When we first meet Alma (Alita: Battle Angel’s Rosa Salazar), the heroine of Amazon’s Undone, she’s sobbing behind the wheel and driving like a maniac. Alma’s at a breaking point, and Undone—which has a mind-bending story and trippy visuals to match—sucks you into her world right as she’s falling apart.
[Note: We’ve seen the first five (of eight total) episodes, and won’t be spoiling any plot points in this review.]
Undone’s unique look comes courtesy of rotoscope animation. It’s the first episodic series to ever use the technique, which most sci-fi fans will immediately recognize from Richard Linklater’s 2006 take on Philip K. Dick’s A Scanner Darkly.
Dick’s narrative influence is also felt here, though Undone comes mostly from the minds of co-creators and writers Kate Purdy and Raphael Bob-Waksberg (BoJack Horseman), with director Hisko Hulsing and animation studio Submarine, along with the rotoscope team at Minnow Mountain (co-founded by Craig Staggs, who helped create A Scanner Darkly), bringing Alma’s increasingly fractured reality to life.
Rotoscope’s vaguely disorienting, “animation over live-action” feel is the perfect vehicle for Alma’s story, considering she also feels like she’s suspended between worlds. After that out-of-control driving sequence that opens episode one (which is titled “The Crash,” after the single-car smash-up that sets Alma’s journey in motion), we take a step back and get to know our characters a little bit.
“I’m so bored of living,” Alma complains to her sister, Becca (Angelique Cabral), who’s so irritatingly well-adjusted and optimistic she’s gotten engaged, for god’s sake. Alma, meanwhile, is having an existential crisis of the highest order, drifting through life at age 28 feeling out of place, even though her sister is her biggest champion and her boyfriend, Sam (Siddharth Dhananjay), basically worships her. Her mom (Constance Marie) means well but is a bit of a nag, and her dad (Bob Odenkirk)—well, her dad has been gone for 20 years. But ever since Alma’s car accident, dear old dad has been popping up everywhere, urging Alma to “develop her potential.” Potential for what?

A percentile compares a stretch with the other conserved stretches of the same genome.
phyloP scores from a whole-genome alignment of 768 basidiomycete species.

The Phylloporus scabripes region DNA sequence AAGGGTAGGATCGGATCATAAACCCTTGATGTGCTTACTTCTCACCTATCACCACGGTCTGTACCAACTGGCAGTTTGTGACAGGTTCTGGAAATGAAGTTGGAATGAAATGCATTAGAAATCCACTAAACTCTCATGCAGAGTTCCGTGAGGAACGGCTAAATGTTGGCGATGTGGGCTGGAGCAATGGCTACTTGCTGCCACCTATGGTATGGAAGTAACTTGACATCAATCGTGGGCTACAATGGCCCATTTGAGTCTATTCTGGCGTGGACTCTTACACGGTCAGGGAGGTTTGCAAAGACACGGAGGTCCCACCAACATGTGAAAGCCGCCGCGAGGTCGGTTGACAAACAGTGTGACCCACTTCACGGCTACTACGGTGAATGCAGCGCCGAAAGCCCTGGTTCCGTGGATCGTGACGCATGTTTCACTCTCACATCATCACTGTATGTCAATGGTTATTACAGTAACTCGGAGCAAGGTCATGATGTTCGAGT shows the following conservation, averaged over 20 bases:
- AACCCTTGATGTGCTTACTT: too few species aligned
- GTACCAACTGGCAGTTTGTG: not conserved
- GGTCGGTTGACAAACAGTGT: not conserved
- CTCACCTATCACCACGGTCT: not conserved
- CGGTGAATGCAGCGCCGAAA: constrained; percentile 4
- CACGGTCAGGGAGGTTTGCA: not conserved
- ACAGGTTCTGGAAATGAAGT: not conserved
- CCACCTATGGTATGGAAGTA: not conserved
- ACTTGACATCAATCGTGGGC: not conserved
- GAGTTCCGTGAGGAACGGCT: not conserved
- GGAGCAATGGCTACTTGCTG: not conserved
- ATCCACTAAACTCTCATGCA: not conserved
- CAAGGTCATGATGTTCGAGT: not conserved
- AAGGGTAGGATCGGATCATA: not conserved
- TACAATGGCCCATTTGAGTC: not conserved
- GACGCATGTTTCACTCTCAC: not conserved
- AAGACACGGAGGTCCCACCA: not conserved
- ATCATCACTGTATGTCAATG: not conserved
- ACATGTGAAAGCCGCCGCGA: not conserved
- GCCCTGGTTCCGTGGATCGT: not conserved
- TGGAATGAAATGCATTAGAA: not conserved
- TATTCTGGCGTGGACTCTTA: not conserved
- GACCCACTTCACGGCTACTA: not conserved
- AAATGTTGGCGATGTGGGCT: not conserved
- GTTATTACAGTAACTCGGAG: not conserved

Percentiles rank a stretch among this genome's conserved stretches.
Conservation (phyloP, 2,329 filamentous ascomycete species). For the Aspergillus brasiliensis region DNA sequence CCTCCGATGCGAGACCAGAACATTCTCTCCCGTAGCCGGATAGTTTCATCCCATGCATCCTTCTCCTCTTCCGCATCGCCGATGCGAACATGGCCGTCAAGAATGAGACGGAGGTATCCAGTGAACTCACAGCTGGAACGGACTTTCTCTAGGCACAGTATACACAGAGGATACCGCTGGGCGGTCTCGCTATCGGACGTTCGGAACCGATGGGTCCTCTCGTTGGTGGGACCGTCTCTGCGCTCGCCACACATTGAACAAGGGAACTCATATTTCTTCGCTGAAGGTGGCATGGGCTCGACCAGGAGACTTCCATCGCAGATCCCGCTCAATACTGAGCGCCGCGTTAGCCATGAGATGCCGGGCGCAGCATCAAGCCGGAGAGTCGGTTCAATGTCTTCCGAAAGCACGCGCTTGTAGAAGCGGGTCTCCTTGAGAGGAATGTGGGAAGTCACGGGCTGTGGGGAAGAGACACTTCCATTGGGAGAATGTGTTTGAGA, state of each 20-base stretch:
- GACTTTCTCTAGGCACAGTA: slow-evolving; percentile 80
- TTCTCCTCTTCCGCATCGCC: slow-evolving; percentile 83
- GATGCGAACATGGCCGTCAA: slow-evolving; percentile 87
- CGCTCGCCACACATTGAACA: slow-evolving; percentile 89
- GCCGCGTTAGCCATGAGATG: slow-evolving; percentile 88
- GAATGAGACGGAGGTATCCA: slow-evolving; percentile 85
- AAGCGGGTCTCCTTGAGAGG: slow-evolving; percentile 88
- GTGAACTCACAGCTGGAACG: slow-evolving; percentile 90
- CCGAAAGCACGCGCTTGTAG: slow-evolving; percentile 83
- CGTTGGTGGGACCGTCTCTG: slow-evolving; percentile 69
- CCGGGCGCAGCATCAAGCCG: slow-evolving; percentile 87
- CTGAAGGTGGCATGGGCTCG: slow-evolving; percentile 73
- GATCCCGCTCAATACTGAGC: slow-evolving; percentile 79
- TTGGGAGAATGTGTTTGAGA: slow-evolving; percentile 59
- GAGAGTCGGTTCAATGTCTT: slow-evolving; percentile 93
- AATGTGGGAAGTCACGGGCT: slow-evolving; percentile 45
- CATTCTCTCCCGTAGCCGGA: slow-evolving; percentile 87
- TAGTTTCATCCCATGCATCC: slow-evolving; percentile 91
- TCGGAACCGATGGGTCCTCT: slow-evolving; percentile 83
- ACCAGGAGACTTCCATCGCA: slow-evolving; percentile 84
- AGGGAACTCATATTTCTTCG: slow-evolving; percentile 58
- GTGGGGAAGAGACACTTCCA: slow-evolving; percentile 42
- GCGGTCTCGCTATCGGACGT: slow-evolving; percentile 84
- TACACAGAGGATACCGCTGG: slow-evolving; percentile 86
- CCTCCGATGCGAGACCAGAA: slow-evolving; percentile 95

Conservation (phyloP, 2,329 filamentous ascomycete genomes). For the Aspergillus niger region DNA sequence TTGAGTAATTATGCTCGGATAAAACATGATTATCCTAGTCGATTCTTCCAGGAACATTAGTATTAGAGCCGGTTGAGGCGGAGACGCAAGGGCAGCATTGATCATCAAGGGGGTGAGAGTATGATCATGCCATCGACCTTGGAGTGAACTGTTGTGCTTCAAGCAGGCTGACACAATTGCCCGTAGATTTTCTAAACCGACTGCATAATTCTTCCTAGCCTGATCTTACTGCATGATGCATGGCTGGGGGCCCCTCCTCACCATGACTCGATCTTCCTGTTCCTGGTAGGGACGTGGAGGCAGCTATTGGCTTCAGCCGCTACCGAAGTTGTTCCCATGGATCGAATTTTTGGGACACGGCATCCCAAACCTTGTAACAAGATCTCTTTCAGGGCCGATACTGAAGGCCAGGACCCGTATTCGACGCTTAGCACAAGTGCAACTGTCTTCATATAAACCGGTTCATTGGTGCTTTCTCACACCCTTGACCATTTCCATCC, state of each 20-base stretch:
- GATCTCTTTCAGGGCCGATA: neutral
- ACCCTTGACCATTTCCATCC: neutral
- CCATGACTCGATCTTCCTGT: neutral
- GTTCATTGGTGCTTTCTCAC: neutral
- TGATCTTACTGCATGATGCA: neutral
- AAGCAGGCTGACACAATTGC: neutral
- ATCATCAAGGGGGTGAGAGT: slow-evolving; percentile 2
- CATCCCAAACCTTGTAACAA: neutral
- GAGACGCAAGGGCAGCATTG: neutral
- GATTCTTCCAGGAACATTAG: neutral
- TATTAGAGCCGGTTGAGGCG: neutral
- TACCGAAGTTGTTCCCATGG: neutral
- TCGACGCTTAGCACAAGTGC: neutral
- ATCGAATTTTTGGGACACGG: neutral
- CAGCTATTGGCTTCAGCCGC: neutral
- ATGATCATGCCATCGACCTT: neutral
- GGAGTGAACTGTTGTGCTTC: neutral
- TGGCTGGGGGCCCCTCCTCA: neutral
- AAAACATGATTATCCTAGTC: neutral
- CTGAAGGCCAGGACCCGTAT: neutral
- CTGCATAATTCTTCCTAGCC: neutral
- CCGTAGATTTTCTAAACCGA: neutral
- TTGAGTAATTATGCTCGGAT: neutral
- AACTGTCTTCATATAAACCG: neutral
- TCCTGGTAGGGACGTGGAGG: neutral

Well, time travel. Specifically, time-traveling to figure out if his untimely death—the result of a car crash, as coincidence would have it—was actually a murder, plotted by forces working against his own time-travel research. And as dad’s initially friendly visits become more paranoid and demanding, Undone starts giving off some Mr. Robot vibes, if Elliot Alderson happened to be a sarcastic, boozy daycare worker living in San Antonio rather than a computer hacker in NYC. And since Alma’s world is animated, her wobbly grasp of what’s real is way more visually intense than Elliot’s prison-denial hallucinations.
Though she’s ostensibly learning to navigate the cosmic beyond to do some detective work for her father, part of that experience involves flashing back to moments in her life marked by intense emotions: losing her hearing at age three, then regaining it a few years later after getting a cochlear implant; fights she witnessed between her parents; meeting Sam for the first time; the Halloween night when her father got an urgent phone call and rushed off in the middle of taking her trick-or-treating, never to return. (Eight-year-old Alma’s costume, Dorothy from The Wizard of Oz, foreshadows the adult Alma’s visits to over-the-rainbow places that might be coma dreams, fantasies, or alternate realities.) The animation fluidly pulls us between scenes that fold into each other and shatter apart, so suddenly that Alma herself has trouble keeping up.